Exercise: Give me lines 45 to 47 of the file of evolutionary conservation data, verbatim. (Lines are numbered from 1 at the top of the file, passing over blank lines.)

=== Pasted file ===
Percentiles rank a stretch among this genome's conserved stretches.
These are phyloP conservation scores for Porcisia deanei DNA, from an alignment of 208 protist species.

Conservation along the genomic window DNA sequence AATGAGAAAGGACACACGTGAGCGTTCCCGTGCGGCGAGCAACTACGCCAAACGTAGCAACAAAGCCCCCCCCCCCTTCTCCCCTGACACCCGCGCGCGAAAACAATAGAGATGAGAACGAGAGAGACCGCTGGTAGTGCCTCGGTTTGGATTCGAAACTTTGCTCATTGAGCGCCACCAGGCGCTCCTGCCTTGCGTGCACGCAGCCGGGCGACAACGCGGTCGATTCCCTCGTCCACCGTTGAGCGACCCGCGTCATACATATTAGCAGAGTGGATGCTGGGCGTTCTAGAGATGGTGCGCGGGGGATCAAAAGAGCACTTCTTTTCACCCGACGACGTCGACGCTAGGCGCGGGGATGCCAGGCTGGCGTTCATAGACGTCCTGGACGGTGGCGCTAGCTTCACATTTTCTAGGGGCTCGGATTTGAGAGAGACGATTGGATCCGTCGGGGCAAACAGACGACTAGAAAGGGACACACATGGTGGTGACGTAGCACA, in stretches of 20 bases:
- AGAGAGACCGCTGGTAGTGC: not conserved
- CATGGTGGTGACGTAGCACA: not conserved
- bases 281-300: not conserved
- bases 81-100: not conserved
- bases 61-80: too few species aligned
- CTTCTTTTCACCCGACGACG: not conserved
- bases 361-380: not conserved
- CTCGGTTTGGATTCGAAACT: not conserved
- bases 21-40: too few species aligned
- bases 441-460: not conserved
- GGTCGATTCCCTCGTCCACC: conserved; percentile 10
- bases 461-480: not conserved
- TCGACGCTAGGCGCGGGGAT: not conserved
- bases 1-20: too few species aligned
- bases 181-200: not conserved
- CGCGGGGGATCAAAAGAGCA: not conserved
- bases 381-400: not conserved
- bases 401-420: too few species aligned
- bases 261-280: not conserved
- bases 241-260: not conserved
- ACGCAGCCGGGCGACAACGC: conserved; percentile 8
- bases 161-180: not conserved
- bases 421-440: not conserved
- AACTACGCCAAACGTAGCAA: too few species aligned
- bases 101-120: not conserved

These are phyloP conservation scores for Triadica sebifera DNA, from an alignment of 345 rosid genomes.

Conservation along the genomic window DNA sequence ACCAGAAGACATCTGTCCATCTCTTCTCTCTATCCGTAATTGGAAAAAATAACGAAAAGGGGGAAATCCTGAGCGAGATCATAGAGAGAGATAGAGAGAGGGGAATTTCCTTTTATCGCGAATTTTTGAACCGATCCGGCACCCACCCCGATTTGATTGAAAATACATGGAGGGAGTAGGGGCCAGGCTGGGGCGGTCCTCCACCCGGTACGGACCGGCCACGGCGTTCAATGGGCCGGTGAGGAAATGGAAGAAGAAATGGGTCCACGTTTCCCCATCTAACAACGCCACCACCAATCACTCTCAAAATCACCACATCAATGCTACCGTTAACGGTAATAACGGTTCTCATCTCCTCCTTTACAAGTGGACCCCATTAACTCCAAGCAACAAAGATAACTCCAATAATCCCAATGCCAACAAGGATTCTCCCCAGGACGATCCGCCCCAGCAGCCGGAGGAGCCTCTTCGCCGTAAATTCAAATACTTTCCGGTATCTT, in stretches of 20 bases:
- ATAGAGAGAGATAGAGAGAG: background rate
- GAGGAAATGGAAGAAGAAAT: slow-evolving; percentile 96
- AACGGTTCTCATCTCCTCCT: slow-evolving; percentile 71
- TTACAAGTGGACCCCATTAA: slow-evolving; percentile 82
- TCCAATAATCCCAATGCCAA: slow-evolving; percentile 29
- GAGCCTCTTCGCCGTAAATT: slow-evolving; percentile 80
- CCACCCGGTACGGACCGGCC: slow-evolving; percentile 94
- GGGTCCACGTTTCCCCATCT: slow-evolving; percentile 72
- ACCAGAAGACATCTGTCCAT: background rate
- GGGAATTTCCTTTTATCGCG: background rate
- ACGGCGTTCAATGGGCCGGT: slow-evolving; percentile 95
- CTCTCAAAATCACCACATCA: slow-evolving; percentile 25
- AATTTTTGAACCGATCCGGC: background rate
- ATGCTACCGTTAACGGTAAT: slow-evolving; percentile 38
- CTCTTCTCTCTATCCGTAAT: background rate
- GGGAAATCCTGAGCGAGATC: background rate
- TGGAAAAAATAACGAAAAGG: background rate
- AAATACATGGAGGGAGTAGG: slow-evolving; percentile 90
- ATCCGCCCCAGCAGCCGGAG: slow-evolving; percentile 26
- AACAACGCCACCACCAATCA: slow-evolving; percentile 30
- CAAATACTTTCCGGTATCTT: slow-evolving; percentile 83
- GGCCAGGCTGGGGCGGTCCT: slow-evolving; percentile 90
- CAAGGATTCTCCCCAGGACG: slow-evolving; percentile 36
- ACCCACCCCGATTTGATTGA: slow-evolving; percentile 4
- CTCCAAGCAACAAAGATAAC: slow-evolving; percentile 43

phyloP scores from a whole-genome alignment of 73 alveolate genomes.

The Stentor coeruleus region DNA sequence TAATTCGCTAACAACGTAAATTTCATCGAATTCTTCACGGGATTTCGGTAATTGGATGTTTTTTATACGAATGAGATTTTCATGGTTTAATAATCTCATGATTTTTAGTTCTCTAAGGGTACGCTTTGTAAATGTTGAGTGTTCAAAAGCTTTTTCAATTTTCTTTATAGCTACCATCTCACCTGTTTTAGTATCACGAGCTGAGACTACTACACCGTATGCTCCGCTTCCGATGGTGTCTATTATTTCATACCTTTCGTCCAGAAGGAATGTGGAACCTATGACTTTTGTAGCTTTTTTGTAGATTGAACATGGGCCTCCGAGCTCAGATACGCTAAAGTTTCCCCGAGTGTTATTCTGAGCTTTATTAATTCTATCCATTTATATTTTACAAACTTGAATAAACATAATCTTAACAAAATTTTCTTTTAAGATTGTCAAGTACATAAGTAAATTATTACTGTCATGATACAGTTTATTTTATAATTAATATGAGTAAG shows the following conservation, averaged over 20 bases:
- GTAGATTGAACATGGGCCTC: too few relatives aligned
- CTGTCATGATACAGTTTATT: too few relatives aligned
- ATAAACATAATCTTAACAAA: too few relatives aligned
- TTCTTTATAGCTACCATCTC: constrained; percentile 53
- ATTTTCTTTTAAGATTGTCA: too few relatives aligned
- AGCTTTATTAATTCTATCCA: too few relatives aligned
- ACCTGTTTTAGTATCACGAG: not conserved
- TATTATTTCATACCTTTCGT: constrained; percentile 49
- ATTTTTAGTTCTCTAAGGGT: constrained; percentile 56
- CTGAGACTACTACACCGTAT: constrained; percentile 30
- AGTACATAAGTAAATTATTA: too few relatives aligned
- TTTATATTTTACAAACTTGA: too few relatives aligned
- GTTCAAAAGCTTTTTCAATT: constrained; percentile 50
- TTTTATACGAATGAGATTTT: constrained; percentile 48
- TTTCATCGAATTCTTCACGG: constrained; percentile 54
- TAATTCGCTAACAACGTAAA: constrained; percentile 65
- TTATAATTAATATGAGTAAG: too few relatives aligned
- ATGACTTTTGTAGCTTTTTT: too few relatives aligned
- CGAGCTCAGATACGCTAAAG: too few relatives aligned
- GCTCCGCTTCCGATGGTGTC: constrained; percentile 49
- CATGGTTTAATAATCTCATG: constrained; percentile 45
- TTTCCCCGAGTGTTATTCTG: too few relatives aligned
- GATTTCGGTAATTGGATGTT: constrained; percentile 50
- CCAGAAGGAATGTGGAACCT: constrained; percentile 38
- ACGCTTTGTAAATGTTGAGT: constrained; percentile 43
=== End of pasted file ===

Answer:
- CTCTTCTCTCTATCCGTAAT: background rate
- GGGAAATCCTGAGCGAGATC: background rate
- TGGAAAAAATAACGAAAAGG: background rate